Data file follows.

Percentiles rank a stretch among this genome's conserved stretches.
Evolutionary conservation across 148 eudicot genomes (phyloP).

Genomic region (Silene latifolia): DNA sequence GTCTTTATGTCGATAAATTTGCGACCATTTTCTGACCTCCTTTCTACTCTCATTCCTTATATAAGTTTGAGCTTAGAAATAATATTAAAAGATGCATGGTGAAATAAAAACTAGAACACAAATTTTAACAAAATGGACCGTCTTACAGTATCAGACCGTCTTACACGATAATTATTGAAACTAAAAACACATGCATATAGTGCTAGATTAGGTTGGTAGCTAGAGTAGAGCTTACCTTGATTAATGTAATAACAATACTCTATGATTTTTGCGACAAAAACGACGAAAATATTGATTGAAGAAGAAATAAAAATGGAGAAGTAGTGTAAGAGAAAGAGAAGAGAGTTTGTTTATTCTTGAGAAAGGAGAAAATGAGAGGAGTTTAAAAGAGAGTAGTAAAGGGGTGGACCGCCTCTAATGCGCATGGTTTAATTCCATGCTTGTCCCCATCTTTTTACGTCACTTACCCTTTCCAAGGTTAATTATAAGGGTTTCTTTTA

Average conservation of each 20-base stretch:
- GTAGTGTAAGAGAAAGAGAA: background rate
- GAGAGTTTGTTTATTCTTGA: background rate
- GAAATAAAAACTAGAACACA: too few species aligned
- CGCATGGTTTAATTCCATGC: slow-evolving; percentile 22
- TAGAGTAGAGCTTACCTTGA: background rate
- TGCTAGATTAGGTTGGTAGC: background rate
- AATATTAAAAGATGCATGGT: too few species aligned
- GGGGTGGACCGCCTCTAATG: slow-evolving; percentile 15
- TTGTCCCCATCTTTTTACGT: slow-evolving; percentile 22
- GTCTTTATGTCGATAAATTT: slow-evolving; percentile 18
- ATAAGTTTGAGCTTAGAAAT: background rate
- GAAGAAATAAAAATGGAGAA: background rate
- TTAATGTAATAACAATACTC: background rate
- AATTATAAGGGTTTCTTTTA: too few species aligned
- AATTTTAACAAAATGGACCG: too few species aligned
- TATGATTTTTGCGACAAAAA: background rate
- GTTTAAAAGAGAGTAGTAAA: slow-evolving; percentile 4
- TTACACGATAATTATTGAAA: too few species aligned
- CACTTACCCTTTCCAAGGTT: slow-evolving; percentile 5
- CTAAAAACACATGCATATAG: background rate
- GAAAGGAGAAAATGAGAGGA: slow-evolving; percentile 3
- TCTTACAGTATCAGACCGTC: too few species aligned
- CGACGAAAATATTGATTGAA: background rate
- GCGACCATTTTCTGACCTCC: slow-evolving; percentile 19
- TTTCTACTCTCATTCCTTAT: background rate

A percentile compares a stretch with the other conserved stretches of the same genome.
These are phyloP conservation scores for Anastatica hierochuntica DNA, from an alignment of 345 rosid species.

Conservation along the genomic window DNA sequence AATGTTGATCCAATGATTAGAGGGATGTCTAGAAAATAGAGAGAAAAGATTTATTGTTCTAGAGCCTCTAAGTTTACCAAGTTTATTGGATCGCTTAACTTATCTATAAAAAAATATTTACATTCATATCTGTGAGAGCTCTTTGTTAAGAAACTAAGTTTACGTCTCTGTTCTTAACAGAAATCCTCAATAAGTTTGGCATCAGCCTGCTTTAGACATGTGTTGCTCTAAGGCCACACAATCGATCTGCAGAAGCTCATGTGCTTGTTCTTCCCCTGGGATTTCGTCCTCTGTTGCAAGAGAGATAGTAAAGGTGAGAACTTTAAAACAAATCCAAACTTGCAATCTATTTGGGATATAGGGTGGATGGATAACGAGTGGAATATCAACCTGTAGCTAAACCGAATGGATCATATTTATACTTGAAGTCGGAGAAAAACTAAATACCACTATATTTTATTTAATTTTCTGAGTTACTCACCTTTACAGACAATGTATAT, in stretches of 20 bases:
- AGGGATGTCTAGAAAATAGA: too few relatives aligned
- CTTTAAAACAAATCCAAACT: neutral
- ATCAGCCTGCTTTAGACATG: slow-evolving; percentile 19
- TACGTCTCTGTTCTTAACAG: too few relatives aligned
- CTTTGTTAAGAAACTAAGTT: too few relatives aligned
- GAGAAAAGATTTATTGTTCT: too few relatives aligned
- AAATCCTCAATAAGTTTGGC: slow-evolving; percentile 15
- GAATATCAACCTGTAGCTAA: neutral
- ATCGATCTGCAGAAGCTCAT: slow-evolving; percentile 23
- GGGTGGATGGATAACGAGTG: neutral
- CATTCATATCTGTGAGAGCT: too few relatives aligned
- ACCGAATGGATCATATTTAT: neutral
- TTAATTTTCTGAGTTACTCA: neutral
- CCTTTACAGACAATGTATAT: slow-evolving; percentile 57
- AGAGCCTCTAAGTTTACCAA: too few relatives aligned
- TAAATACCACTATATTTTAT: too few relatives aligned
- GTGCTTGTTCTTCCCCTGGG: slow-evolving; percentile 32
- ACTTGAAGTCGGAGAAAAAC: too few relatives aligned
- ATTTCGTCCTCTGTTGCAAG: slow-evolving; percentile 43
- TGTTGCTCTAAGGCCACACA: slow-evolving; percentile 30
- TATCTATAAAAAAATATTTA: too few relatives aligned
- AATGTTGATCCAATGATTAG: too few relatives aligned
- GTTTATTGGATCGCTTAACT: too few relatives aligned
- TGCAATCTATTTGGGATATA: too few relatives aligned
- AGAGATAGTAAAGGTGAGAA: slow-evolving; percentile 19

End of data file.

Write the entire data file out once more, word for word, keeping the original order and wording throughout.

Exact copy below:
Percentiles rank a stretch among this genome's conserved stretches.
Evolutionary conservation across 148 eudicot genomes (phyloP).

Genomic region (Silene latifolia): DNA sequence GTCTTTATGTCGATAAATTTGCGACCATTTTCTGACCTCCTTTCTACTCTCATTCCTTATATAAGTTTGAGCTTAGAAATAATATTAAAAGATGCATGGTGAAATAAAAACTAGAACACAAATTTTAACAAAATGGACCGTCTTACAGTATCAGACCGTCTTACACGATAATTATTGAAACTAAAAACACATGCATATAGTGCTAGATTAGGTTGGTAGCTAGAGTAGAGCTTACCTTGATTAATGTAATAACAATACTCTATGATTTTTGCGACAAAAACGACGAAAATATTGATTGAAGAAGAAATAAAAATGGAGAAGTAGTGTAAGAGAAAGAGAAGAGAGTTTGTTTATTCTTGAGAAAGGAGAAAATGAGAGGAGTTTAAAAGAGAGTAGTAAAGGGGTGGACCGCCTCTAATGCGCATGGTTTAATTCCATGCTTGTCCCCATCTTTTTACGTCACTTACCCTTTCCAAGGTTAATTATAAGGGTTTCTTTTA

Average conservation of each 20-base stretch:
- GTAGTGTAAGAGAAAGAGAA: background rate
- GAGAGTTTGTTTATTCTTGA: background rate
- GAAATAAAAACTAGAACACA: too few species aligned
- CGCATGGTTTAATTCCATGC: slow-evolving; percentile 22
- TAGAGTAGAGCTTACCTTGA: background rate
- TGCTAGATTAGGTTGGTAGC: background rate
- AATATTAAAAGATGCATGGT: too few species aligned
- GGGGTGGACCGCCTCTAATG: slow-evolving; percentile 15
- TTGTCCCCATCTTTTTACGT: slow-evolving; percentile 22
- GTCTTTATGTCGATAAATTT: slow-evolving; percentile 18
- ATAAGTTTGAGCTTAGAAAT: background rate
- GAAGAAATAAAAATGGAGAA: background rate
- TTAATGTAATAACAATACTC: background rate
- AATTATAAGGGTTTCTTTTA: too few species aligned
- AATTTTAACAAAATGGACCG: too few species aligned
- TATGATTTTTGCGACAAAAA: background rate
- GTTTAAAAGAGAGTAGTAAA: slow-evolving; percentile 4
- TTACACGATAATTATTGAAA: too few species aligned
- CACTTACCCTTTCCAAGGTT: slow-evolving; percentile 5
- CTAAAAACACATGCATATAG: background rate
- GAAAGGAGAAAATGAGAGGA: slow-evolving; percentile 3
- TCTTACAGTATCAGACCGTC: too few species aligned
- CGACGAAAATATTGATTGAA: background rate
- GCGACCATTTTCTGACCTCC: slow-evolving; percentile 19
- TTTCTACTCTCATTCCTTAT: background rate

A percentile compares a stretch with the other conserved stretches of the same genome.
These are phyloP conservation scores for Anastatica hierochuntica DNA, from an alignment of 345 rosid species.

Conservation along the genomic window DNA sequence AATGTTGATCCAATGATTAGAGGGATGTCTAGAAAATAGAGAGAAAAGATTTATTGTTCTAGAGCCTCTAAGTTTACCAAGTTTATTGGATCGCTTAACTTATCTATAAAAAAATATTTACATTCATATCTGTGAGAGCTCTTTGTTAAGAAACTAAGTTTACGTCTCTGTTCTTAACAGAAATCCTCAATAAGTTTGGCATCAGCCTGCTTTAGACATGTGTTGCTCTAAGGCCACACAATCGATCTGCAGAAGCTCATGTGCTTGTTCTTCCCCTGGGATTTCGTCCTCTGTTGCAAGAGAGATAGTAAAGGTGAGAACTTTAAAACAAATCCAAACTTGCAATCTATTTGGGATATAGGGTGGATGGATAACGAGTGGAATATCAACCTGTAGCTAAACCGAATGGATCATATTTATACTTGAAGTCGGAGAAAAACTAAATACCACTATATTTTATTTAATTTTCTGAGTTACTCACCTTTACAGACAATGTATAT, in stretches of 20 bases:
- AGGGATGTCTAGAAAATAGA: too few relatives aligned
- CTTTAAAACAAATCCAAACT: neutral
- ATCAGCCTGCTTTAGACATG: slow-evolving; percentile 19
- TACGTCTCTGTTCTTAACAG: too few relatives aligned
- CTTTGTTAAGAAACTAAGTT: too few relatives aligned
- GAGAAAAGATTTATTGTTCT: too few relatives aligned
- AAATCCTCAATAAGTTTGGC: slow-evolving; percentile 15
- GAATATCAACCTGTAGCTAA: neutral
- ATCGATCTGCAGAAGCTCAT: slow-evolving; percentile 23
- GGGTGGATGGATAACGAGTG: neutral
- CATTCATATCTGTGAGAGCT: too few relatives aligned
- ACCGAATGGATCATATTTAT: neutral
- TTAATTTTCTGAGTTACTCA: neutral
- CCTTTACAGACAATGTATAT: slow-evolving; percentile 57
- AGAGCCTCTAAGTTTACCAA: too few relatives aligned
- TAAATACCACTATATTTTAT: too few relatives aligned
- GTGCTTGTTCTTCCCCTGGG: slow-evolving; percentile 32
- ACTTGAAGTCGGAGAAAAAC: too few relatives aligned
- ATTTCGTCCTCTGTTGCAAG: slow-evolving; percentile 43
- TGTTGCTCTAAGGCCACACA: slow-evolving; percentile 30
- TATCTATAAAAAAATATTTA: too few relatives aligned
- AATGTTGATCCAATGATTAG: too few relatives aligned
- GTTTATTGGATCGCTTAACT: too few relatives aligned
- TGCAATCTATTTGGGATATA: too few relatives aligned
- AGAGATAGTAAAGGTGAGAA: slow-evolving; percentile 19